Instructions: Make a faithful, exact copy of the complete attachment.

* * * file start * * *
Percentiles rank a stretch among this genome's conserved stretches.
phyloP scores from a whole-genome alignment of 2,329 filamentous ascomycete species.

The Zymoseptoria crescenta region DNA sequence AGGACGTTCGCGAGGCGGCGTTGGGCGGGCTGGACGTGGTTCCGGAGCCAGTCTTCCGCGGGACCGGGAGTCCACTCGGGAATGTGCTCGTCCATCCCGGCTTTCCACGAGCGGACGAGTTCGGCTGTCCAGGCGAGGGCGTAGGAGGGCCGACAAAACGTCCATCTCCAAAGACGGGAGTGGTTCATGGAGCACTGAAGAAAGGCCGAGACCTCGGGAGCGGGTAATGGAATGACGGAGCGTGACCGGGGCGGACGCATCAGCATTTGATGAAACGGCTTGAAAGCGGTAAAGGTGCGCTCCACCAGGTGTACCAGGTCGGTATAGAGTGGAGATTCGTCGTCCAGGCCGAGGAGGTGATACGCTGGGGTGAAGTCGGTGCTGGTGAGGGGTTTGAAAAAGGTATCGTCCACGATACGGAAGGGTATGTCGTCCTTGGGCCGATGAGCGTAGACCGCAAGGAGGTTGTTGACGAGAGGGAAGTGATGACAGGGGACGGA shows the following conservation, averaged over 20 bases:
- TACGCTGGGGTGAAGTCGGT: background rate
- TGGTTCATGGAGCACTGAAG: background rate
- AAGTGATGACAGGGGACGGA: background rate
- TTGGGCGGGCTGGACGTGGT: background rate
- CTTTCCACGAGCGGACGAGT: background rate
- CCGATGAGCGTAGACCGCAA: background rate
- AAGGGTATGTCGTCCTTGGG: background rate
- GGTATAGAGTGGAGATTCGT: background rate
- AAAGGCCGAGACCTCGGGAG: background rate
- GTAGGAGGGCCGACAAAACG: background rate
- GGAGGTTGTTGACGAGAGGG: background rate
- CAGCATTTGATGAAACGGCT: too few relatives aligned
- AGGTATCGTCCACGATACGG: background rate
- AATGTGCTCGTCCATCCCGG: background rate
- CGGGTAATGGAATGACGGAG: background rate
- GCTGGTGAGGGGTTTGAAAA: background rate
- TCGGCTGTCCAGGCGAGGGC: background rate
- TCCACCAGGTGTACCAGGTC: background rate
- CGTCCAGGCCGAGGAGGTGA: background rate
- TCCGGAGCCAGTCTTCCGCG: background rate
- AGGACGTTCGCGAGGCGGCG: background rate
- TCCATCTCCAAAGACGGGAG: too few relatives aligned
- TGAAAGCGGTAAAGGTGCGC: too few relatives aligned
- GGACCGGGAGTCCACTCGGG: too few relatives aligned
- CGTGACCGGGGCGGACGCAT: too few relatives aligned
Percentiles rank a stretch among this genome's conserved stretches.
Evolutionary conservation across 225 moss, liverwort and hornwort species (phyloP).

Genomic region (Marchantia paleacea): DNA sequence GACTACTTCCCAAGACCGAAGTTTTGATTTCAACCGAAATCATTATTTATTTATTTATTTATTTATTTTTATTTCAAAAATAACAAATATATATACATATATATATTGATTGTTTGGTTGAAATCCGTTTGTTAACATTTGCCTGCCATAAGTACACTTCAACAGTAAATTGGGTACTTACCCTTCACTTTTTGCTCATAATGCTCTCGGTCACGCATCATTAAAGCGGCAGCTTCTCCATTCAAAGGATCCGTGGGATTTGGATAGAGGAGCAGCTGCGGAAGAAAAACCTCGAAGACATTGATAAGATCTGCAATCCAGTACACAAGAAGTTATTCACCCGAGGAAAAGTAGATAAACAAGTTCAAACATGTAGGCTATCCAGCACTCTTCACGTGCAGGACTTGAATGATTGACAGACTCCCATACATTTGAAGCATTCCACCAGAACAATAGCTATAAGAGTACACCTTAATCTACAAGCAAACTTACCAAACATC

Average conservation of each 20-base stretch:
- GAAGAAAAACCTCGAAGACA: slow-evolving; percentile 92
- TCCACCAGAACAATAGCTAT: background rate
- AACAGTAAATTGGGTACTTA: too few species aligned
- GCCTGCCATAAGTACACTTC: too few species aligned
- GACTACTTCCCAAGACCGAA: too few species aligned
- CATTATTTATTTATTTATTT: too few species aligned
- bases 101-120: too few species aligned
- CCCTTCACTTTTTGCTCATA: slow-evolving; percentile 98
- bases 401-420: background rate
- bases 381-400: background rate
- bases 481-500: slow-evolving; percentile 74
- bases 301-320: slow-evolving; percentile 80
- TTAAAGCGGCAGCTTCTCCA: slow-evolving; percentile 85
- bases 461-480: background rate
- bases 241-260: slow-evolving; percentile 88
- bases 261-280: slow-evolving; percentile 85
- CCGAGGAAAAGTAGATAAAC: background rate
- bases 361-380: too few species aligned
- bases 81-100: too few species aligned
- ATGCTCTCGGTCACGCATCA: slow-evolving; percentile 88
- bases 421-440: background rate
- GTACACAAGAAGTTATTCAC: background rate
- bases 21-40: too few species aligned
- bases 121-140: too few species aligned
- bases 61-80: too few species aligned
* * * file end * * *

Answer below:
Percentiles rank a stretch among this genome's conserved stretches.
phyloP scores from a whole-genome alignment of 2,329 filamentous ascomycete species.

The Zymoseptoria crescenta region DNA sequence AGGACGTTCGCGAGGCGGCGTTGGGCGGGCTGGACGTGGTTCCGGAGCCAGTCTTCCGCGGGACCGGGAGTCCACTCGGGAATGTGCTCGTCCATCCCGGCTTTCCACGAGCGGACGAGTTCGGCTGTCCAGGCGAGGGCGTAGGAGGGCCGACAAAACGTCCATCTCCAAAGACGGGAGTGGTTCATGGAGCACTGAAGAAAGGCCGAGACCTCGGGAGCGGGTAATGGAATGACGGAGCGTGACCGGGGCGGACGCATCAGCATTTGATGAAACGGCTTGAAAGCGGTAAAGGTGCGCTCCACCAGGTGTACCAGGTCGGTATAGAGTGGAGATTCGTCGTCCAGGCCGAGGAGGTGATACGCTGGGGTGAAGTCGGTGCTGGTGAGGGGTTTGAAAAAGGTATCGTCCACGATACGGAAGGGTATGTCGTCCTTGGGCCGATGAGCGTAGACCGCAAGGAGGTTGTTGACGAGAGGGAAGTGATGACAGGGGACGGA shows the following conservation, averaged over 20 bases:
- TACGCTGGGGTGAAGTCGGT: background rate
- TGGTTCATGGAGCACTGAAG: background rate
- AAGTGATGACAGGGGACGGA: background rate
- TTGGGCGGGCTGGACGTGGT: background rate
- CTTTCCACGAGCGGACGAGT: background rate
- CCGATGAGCGTAGACCGCAA: background rate
- AAGGGTATGTCGTCCTTGGG: background rate
- GGTATAGAGTGGAGATTCGT: background rate
- AAAGGCCGAGACCTCGGGAG: background rate
- GTAGGAGGGCCGACAAAACG: background rate
- GGAGGTTGTTGACGAGAGGG: background rate
- CAGCATTTGATGAAACGGCT: too few relatives aligned
- AGGTATCGTCCACGATACGG: background rate
- AATGTGCTCGTCCATCCCGG: background rate
- CGGGTAATGGAATGACGGAG: background rate
- GCTGGTGAGGGGTTTGAAAA: background rate
- TCGGCTGTCCAGGCGAGGGC: background rate
- TCCACCAGGTGTACCAGGTC: background rate
- CGTCCAGGCCGAGGAGGTGA: background rate
- TCCGGAGCCAGTCTTCCGCG: background rate
- AGGACGTTCGCGAGGCGGCG: background rate
- TCCATCTCCAAAGACGGGAG: too few relatives aligned
- TGAAAGCGGTAAAGGTGCGC: too few relatives aligned
- GGACCGGGAGTCCACTCGGG: too few relatives aligned
- CGTGACCGGGGCGGACGCAT: too few relatives aligned
Percentiles rank a stretch among this genome's conserved stretches.
Evolutionary conservation across 225 moss, liverwort and hornwort species (phyloP).

Genomic region (Marchantia paleacea): DNA sequence GACTACTTCCCAAGACCGAAGTTTTGATTTCAACCGAAATCATTATTTATTTATTTATTTATTTATTTTTATTTCAAAAATAACAAATATATATACATATATATATTGATTGTTTGGTTGAAATCCGTTTGTTAACATTTGCCTGCCATAAGTACACTTCAACAGTAAATTGGGTACTTACCCTTCACTTTTTGCTCATAATGCTCTCGGTCACGCATCATTAAAGCGGCAGCTTCTCCATTCAAAGGATCCGTGGGATTTGGATAGAGGAGCAGCTGCGGAAGAAAAACCTCGAAGACATTGATAAGATCTGCAATCCAGTACACAAGAAGTTATTCACCCGAGGAAAAGTAGATAAACAAGTTCAAACATGTAGGCTATCCAGCACTCTTCACGTGCAGGACTTGAATGATTGACAGACTCCCATACATTTGAAGCATTCCACCAGAACAATAGCTATAAGAGTACACCTTAATCTACAAGCAAACTTACCAAACATC

Average conservation of each 20-base stretch:
- GAAGAAAAACCTCGAAGACA: slow-evolving; percentile 92
- TCCACCAGAACAATAGCTAT: background rate
- AACAGTAAATTGGGTACTTA: too few species aligned
- GCCTGCCATAAGTACACTTC: too few species aligned
- GACTACTTCCCAAGACCGAA: too few species aligned
- CATTATTTATTTATTTATTT: too few species aligned
- bases 101-120: too few species aligned
- CCCTTCACTTTTTGCTCATA: slow-evolving; percentile 98
- bases 401-420: background rate
- bases 381-400: background rate
- bases 481-500: slow-evolving; percentile 74
- bases 301-320: slow-evolving; percentile 80
- TTAAAGCGGCAGCTTCTCCA: slow-evolving; percentile 85
- bases 461-480: background rate
- bases 241-260: slow-evolving; percentile 88
- bases 261-280: slow-evolving; percentile 85
- CCGAGGAAAAGTAGATAAAC: background rate
- bases 361-380: too few species aligned
- bases 81-100: too few species aligned
- ATGCTCTCGGTCACGCATCA: slow-evolving; percentile 88
- bases 421-440: background rate
- GTACACAAGAAGTTATTCAC: background rate
- bases 21-40: too few species aligned
- bases 121-140: too few species aligned
- bases 61-80: too few species aligned